Last homestand, the Orioles unveiled the latest mural installation at Oriole Park at Camden Yards as part of the Birdland Murals series, powered by PNC Bank. The mural, created by local artist ERNEST SHAW in collaboration with Open Walls Baltimore Curator GAIA, pays tribute to Baltimore’s rich and storied Negro Leagues history.
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Located in the Orioles Legends Park beyond the bullpens in center field, the mural features Hall of Famers ROY CAMPANELLA, BIZ MACKEY, and JUD WILSON, along with Maryland native ERNEST BURKE. Campanella, regarded as one of the premier catchers in baseball history, played for the Baltimore Elite Giants from 1937-45 before signing with the Brooklyn Dodgers in 1946 after Jackie Robinson had broken the color barrier in organized baseball. He was elected to the Hall of Fame in 1969. Mackey, who was elected to the Hall of Fame in 2006, spent two years with the Baltimore Black Sox and four with the Elite Giants as a player-manager and is credited with having tutored players who went on to have tremendous success in the Major Leagues, including Campanella, Monte Irvin, and Larry Doby. Wilson, a hard-hitting third baseman, slugged his way to the Hall of Fame over a 21-year career, including nine seasons with the Black Sox. Considered one of the most feared hitters in the Negro Leagues, he was elected to the Hall of Fame in 2006. Burke, who was born in Havre de Grace, was a pitcher and outfielder for the Elite Giants from 1946-49.
The mural also features a Sankofa bird in a baseball glove. According to Shaw, the Sankofa is an Adinkra symbol, originally created by the Akan of West Africa. The Sankofa is a bird with its head turned backward taking an egg from its back. It illustrates the importance of remembering and honoring the past and using that information for positive progress moving forward, a concept deeply ingrained in honoring the history of the Negro Leagues.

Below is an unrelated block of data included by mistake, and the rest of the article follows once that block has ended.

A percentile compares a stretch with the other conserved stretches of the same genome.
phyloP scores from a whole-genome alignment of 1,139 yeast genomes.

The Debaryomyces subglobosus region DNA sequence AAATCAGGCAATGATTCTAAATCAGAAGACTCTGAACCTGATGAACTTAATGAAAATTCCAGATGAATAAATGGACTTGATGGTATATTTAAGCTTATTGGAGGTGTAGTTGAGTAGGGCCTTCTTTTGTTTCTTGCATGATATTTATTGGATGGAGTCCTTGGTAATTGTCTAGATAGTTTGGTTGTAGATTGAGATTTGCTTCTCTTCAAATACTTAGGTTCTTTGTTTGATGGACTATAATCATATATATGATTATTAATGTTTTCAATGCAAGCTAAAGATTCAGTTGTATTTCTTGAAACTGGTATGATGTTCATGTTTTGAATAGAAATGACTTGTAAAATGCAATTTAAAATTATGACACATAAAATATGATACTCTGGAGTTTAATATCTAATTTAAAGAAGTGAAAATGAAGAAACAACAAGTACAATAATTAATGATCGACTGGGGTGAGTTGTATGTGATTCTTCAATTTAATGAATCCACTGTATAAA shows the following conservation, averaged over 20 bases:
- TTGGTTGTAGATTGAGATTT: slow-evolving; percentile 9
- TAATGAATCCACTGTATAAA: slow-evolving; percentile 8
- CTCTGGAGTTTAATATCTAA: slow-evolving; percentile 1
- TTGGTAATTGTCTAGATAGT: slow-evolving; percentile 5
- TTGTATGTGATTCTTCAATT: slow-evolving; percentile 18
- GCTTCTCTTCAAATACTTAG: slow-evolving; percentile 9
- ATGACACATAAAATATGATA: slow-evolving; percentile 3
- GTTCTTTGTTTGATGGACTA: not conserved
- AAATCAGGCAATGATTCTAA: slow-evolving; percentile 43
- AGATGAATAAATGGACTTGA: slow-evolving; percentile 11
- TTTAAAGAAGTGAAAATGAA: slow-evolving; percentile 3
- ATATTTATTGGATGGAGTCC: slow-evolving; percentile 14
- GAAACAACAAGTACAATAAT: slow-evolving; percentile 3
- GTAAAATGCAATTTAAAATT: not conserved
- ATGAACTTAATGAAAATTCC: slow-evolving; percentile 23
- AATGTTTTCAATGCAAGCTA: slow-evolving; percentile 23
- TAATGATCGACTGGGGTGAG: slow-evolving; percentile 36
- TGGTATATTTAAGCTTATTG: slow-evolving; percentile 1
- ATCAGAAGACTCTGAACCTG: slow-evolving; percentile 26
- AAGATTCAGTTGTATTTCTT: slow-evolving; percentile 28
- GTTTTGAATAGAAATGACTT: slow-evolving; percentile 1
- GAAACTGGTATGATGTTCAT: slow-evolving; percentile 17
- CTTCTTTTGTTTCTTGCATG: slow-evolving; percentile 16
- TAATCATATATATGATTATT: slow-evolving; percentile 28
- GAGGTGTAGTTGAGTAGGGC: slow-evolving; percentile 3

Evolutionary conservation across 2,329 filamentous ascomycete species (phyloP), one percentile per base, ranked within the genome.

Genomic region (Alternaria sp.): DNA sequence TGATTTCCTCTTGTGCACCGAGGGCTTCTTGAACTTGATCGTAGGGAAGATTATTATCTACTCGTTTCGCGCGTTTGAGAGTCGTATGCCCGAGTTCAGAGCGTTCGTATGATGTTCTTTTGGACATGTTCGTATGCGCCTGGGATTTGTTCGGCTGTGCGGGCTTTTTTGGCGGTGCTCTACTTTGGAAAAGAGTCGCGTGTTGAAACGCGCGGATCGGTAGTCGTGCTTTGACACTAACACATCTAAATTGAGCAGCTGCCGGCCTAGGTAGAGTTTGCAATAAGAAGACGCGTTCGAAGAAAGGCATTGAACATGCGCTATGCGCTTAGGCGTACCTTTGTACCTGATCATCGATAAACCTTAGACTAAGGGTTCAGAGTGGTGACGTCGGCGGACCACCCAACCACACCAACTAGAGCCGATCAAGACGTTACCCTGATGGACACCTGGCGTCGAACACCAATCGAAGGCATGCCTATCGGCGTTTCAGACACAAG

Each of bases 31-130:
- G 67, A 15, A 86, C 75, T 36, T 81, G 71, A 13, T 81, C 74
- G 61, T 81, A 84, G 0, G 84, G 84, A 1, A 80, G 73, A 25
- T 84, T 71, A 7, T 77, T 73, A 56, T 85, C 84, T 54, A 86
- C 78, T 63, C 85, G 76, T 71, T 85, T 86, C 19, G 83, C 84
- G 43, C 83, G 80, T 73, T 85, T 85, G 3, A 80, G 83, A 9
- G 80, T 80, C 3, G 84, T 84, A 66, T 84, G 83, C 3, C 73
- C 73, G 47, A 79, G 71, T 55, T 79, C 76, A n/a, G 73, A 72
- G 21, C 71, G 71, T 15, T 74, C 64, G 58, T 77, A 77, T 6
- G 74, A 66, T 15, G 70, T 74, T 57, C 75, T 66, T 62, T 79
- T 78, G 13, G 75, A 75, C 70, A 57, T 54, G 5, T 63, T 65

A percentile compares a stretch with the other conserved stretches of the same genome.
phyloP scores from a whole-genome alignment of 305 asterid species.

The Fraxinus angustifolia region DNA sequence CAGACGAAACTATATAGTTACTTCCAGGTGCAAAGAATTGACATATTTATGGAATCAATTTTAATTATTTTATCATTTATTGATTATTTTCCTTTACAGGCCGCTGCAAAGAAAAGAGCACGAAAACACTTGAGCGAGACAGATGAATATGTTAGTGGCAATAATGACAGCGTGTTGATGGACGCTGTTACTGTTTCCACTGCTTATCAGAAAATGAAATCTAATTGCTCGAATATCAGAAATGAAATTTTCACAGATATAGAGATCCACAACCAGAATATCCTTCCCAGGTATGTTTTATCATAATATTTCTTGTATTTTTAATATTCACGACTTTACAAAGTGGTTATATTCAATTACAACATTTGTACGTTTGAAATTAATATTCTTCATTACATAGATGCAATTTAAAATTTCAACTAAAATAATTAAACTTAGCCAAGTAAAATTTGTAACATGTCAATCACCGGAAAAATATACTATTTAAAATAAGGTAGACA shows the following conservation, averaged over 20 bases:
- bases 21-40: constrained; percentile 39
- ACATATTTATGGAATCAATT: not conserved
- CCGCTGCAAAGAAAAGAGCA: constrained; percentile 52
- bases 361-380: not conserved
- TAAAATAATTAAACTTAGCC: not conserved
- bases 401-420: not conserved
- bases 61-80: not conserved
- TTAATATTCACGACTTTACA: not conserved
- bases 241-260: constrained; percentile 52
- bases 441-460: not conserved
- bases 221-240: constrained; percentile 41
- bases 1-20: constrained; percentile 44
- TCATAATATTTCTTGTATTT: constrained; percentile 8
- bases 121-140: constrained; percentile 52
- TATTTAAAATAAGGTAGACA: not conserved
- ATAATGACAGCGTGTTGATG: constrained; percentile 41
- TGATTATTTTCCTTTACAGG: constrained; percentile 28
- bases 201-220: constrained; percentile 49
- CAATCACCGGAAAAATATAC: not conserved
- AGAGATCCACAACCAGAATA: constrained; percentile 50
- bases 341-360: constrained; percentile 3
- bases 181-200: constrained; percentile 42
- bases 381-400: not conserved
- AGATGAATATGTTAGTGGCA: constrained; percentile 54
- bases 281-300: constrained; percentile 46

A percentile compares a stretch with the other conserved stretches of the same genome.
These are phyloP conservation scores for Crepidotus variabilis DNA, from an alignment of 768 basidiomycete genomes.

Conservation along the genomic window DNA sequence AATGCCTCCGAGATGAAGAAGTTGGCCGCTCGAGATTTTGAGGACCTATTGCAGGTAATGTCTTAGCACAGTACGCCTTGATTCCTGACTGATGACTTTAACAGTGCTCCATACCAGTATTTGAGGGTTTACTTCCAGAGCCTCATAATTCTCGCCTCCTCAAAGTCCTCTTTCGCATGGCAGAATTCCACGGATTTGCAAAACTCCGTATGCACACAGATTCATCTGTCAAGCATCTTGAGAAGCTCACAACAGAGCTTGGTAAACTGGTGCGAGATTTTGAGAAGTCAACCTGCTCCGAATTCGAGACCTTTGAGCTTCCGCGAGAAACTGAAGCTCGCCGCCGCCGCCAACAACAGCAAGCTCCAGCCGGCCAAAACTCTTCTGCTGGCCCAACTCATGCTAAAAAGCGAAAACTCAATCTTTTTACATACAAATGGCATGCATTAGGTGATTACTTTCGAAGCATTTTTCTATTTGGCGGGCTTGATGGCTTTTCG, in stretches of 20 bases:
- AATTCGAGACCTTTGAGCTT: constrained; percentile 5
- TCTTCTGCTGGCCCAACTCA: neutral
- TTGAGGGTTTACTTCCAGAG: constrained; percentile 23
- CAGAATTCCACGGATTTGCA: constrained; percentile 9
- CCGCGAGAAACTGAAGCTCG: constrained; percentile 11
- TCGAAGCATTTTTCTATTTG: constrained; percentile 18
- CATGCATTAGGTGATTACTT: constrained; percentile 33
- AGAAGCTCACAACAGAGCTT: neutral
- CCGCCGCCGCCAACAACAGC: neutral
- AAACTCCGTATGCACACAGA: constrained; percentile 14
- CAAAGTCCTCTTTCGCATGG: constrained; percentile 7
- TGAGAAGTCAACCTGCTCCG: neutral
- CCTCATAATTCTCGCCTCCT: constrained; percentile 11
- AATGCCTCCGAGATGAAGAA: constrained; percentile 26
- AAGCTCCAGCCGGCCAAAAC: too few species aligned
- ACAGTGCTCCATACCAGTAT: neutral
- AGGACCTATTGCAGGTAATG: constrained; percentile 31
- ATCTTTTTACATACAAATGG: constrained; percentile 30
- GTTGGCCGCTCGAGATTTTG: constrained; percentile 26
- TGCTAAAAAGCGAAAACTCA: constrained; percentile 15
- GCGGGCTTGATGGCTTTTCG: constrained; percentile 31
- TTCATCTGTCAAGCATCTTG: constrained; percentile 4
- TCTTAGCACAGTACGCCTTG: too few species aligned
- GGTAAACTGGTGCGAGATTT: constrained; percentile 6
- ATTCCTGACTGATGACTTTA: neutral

A native of West Baltimore and a product of Baltimore City Public Schools, Baltimore School for the Arts, Morgan State University, and Howard University, Shaw credits his hometown with having taught him the meaning of perseverance, community, and integrity. His primary subjects reflect the multiple aspects of the Black/Africanist experience in the context of a society that confines Blackness to being the antithesis to whiteness and a response to racialized subjugation. Fans interested in seeing more of Shaw’s work can follow him on Instagram at eshaw_art.
The mural is the second installation to be completed at Oriole Park this season, joining graffiti writer ADAM STAB’s installation located under the video board between the center field bleachers and Eutaw Street. The Birdland Murals series began in 2019 and featured local female artists, including Baltimore native MEGAN LEWIS and RED SWAN WALLS, a women-owned, Baltimore-based mural studio run by HANNA MORAN and LINDY SWAN, as part of the Orioles’ yearlong celebration of women’s equality and girls’ empowerment in honor of the 100th anniversary of the ratification of the 19th Amendment in August 2020.
A mural paying tribute to Hall of Fame pitcher Leon Day, who spent the 1934 season as a member of the Baltimore Black Sox and 1949-50 with the Elite Giants, is being planned for the future. Raised in Baltimore, Day served his country as a member of the 818th Amphibious Battalion of the United States Army in World War II. Day, who was known for his soft-spoken demeanor and dominance on the mound, was elected to the Hall of Fame in 1995.
Fans are encouraged to share photos of themselves with the murals using the hashtag #BirdlandMurals. For more information about Birdland Murals powered by PNC Bank, please visit Orioles.com/Murals.